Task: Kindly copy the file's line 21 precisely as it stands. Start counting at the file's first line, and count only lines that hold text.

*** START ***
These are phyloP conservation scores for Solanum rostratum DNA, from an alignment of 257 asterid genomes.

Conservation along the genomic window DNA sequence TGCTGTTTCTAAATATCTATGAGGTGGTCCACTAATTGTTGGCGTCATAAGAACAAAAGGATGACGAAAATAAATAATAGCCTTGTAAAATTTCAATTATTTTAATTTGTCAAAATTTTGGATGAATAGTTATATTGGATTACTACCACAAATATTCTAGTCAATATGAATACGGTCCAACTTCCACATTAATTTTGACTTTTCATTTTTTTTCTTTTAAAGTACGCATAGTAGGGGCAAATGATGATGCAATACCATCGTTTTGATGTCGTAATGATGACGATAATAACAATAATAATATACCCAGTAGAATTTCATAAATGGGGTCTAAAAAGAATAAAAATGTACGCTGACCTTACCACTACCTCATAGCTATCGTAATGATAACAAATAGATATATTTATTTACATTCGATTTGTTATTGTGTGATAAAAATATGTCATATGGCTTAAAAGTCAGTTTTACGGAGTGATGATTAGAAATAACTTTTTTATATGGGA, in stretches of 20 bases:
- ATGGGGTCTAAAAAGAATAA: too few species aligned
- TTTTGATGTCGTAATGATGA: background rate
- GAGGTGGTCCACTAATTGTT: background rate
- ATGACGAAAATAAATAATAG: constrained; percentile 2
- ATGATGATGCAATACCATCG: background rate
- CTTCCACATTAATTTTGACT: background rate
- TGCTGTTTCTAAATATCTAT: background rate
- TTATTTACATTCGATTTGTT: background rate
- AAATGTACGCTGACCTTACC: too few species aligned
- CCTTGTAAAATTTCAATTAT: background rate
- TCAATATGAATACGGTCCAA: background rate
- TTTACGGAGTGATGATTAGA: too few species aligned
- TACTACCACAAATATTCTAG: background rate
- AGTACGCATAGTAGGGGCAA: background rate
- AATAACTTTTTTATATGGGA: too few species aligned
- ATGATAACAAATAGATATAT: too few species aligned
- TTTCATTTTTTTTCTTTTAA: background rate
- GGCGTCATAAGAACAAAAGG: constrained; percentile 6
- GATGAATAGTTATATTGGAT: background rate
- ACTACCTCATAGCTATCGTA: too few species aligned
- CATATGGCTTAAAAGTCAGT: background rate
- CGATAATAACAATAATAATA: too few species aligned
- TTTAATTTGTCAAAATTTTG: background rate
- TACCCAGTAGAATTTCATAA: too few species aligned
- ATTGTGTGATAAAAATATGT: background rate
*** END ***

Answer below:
- GATGAATAGTTATATTGGAT: background rate